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Break the silence that surrounds sexual assault, sexual harassment, interpersonal violence, relationship abuse, stalking, hate crimes, and identity-based violence. Share your story here on our anonymous blog.

To speak about an experience with any form of interpersonal violence is difficult, but it is also empowering. Breaking the silence reduces shame and helps others to speak out about their own experiences.

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Because this blog features stories of interpersonal and sexual violence, we offer this *content warning* as a way of caution. We also ask that you do not reproduce any of the content below, as the authors of these personal stories are anonymous, and cannot give consent for their stories to appear anywhere other than this blog or at a Project Dinah-led SpeakOut event.

Thursday, March 19, 2009

I remember thinking that I looked pretty as I left my room that night. I remember I has having a particularly good hair day. It was curling the way it was supposed to, the way I like it best because it made me feel a little wild. I remember too that it was chilly. I was wearing pants and a long coat. And I remember I was so happy. I don't remember why, but I remember smiling a lot. And then it all changed. I remember him reaching under my shirt, then under my bra, unbottoning my jeans, sliding down the zipper. I remember it hurting, and I remember screaming in my head "no no no no!" but not saying it, not actually screaming it because I was too afraid. I remember seeing the blood in my underwear and dried in little patches on my thighs. I remember all the days I couldn't eat or sleep. I remember crying hardest after class on Monday, when I saw the boy I had a crush on the Friday before, and now I was scared of. It wasn't him. Don't think that. It was a boy who lived on the third floor, who I knew through a club, and who my roommated said was a nice guy. I remember saying "I get a weird vibe from him" and her saying "don't be silly; he's sweet." I remember not being able to remember it clearly for a while how it blurred together and I doubted myself. I remember when I started seeing a guy months later being afraid to stay over even though I trusted him. Even though I loved him, it took a long time for me to let him touch me.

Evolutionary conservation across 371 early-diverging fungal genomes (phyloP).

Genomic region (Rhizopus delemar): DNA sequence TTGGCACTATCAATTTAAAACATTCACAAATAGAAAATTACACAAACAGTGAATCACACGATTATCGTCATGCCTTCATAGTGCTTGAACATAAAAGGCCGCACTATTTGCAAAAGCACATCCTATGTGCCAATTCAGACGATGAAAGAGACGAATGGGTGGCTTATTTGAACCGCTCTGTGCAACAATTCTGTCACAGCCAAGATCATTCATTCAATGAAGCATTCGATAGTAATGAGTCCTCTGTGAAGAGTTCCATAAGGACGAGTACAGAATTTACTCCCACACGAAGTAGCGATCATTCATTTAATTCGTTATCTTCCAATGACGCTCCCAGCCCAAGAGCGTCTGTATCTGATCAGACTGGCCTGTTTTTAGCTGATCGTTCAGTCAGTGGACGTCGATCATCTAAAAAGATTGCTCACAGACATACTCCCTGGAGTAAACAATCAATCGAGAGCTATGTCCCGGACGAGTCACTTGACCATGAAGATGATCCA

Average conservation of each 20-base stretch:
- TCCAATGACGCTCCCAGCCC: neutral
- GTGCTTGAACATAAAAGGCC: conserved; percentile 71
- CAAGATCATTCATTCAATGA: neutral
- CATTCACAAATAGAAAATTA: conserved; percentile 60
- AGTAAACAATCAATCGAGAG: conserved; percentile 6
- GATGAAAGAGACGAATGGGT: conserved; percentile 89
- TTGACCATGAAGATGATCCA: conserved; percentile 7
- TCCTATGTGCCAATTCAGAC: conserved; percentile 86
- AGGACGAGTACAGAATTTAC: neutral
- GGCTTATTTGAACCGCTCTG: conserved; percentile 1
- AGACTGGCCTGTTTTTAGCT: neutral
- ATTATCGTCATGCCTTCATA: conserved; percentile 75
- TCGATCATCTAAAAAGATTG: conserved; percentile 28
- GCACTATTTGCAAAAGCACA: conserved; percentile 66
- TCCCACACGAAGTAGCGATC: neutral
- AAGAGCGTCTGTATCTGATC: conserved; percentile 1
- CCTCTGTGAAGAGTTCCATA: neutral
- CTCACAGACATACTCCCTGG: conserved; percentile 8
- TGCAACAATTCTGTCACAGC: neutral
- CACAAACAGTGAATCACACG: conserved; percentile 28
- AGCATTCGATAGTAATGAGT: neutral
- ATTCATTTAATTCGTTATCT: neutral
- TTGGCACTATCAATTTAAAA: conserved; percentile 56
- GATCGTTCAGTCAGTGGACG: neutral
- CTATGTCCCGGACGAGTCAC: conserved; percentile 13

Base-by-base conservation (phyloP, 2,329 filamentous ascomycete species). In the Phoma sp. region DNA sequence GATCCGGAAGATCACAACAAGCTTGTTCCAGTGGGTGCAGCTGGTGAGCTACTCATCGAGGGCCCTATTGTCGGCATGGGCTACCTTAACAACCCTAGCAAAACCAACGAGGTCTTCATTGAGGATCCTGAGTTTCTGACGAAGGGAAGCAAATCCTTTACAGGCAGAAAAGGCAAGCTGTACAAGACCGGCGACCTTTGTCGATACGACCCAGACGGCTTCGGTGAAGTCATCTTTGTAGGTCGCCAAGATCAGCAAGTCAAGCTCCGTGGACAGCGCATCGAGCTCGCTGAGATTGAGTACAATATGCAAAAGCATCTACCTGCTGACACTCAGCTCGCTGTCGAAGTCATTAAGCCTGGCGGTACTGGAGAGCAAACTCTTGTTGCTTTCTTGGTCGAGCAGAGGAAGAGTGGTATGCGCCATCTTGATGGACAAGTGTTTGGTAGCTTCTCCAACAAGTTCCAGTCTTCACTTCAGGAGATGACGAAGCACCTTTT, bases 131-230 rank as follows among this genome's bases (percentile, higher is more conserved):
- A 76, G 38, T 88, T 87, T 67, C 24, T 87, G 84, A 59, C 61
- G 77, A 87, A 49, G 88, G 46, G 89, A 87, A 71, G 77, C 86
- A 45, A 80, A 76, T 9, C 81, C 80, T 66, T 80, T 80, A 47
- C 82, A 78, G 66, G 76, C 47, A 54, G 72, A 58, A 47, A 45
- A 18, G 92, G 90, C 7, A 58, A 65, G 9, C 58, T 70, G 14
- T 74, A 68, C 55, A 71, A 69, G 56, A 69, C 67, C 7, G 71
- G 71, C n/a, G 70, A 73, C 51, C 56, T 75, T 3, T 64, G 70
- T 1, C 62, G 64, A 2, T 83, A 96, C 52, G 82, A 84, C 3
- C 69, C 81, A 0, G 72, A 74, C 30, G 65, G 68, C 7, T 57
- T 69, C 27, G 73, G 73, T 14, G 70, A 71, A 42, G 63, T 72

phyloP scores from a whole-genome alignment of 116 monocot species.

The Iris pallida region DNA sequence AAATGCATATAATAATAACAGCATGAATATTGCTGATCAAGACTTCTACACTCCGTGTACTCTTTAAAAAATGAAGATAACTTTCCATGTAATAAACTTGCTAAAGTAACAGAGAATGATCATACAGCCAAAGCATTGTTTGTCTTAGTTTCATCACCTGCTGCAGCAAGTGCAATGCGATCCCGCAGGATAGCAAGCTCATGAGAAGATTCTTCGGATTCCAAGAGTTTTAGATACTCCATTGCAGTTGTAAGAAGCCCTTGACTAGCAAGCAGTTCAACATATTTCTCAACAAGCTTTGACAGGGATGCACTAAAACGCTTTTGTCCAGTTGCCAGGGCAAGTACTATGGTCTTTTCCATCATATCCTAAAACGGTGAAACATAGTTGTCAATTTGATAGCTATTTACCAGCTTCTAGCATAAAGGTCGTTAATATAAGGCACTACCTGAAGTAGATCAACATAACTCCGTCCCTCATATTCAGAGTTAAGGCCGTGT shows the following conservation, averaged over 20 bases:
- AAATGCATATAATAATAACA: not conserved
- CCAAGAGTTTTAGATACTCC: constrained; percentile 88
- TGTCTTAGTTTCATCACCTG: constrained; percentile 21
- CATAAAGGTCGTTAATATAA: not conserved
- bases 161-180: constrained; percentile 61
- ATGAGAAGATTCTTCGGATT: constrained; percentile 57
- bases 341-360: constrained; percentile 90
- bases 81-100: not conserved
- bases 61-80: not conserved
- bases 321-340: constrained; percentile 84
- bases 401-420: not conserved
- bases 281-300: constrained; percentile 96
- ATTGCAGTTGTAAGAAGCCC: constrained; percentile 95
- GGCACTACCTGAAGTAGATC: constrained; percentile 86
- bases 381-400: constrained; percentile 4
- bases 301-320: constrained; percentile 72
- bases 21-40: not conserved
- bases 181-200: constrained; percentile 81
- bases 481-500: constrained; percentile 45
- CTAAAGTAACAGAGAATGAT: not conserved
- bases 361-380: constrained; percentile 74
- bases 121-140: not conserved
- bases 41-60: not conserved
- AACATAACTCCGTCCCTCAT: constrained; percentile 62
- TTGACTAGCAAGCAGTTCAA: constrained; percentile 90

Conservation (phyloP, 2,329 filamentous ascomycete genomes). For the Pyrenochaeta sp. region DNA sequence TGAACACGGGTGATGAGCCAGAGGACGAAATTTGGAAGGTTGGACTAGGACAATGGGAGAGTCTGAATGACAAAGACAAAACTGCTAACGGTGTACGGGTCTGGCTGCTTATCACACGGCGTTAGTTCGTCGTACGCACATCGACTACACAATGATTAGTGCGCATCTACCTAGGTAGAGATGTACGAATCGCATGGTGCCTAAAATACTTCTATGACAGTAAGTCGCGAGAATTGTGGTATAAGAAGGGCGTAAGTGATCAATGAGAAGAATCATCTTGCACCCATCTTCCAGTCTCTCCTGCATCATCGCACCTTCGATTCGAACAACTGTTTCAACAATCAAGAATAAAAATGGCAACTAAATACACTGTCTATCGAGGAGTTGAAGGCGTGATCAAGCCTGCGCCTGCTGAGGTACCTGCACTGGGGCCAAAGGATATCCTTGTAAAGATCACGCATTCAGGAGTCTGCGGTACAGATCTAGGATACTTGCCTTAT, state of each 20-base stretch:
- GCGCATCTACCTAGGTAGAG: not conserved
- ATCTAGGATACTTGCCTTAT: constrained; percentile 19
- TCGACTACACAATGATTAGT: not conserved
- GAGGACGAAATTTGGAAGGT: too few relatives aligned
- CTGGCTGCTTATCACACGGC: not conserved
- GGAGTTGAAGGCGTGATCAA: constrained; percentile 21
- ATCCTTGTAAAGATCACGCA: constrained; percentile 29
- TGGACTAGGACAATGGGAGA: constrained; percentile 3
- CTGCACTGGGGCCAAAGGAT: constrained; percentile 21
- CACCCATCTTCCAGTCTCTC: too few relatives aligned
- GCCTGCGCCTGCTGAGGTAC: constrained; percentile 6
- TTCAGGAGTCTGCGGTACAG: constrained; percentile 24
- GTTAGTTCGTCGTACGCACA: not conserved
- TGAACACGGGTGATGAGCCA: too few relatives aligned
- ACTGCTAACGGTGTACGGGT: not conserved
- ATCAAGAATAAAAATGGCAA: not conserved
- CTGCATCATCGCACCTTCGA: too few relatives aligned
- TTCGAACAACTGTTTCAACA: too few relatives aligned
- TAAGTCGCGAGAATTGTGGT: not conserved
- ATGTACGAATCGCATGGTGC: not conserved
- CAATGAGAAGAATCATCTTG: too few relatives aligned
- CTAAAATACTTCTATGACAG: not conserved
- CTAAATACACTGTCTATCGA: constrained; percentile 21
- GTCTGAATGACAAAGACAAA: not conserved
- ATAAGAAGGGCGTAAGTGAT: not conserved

I knew all the things to do, and I did them. I never walked alone, I always carried mace, and my keys at the ready. I can throw a damn good punch, and I have strong legs for kicking, but when it happened I couldn't just say "stop" "no."

I don't even know how to grieve. I don't know how to move on. Sometimes I can't even think. But I know that other women have gone through it, and that gives me hope that I can too.

It's not really a secret for me either. I don't go around telling everyone, but I don't hide it either. I think maybe for me, not keeping it like it's some giant secret, like it's something I should be ashamed about, is the answer.

I wrote this poem for class. My professor probably didn't like it, but it's the best I could do.


“Perhaps this is the only way to grieve the big things– in snippets, pinches, little sips of sadness.”
From Julia Alvarez’s In The Time of the Butterflies

Sips


You’ll wake with salt crusted eyes
Unsure of how to wash away bruises and blood
Or even how to get from bed to bath.
Until someone or something whispers to you,
Reminds you that you still are
Assures you that even though now
You can only feel and feel and feel
That one consecrated day
You will be able to think again.
This shimmering promise strengthens you
Enough to limp or crawl, to scrub and scour,
And when no skin is left, you can finally begin–
Fist with gulps of hatred, then mouthfuls of self-loathing,
Tastes of righteous anger, and finally reflective sips
While you sit, pondering how best to tell a story.

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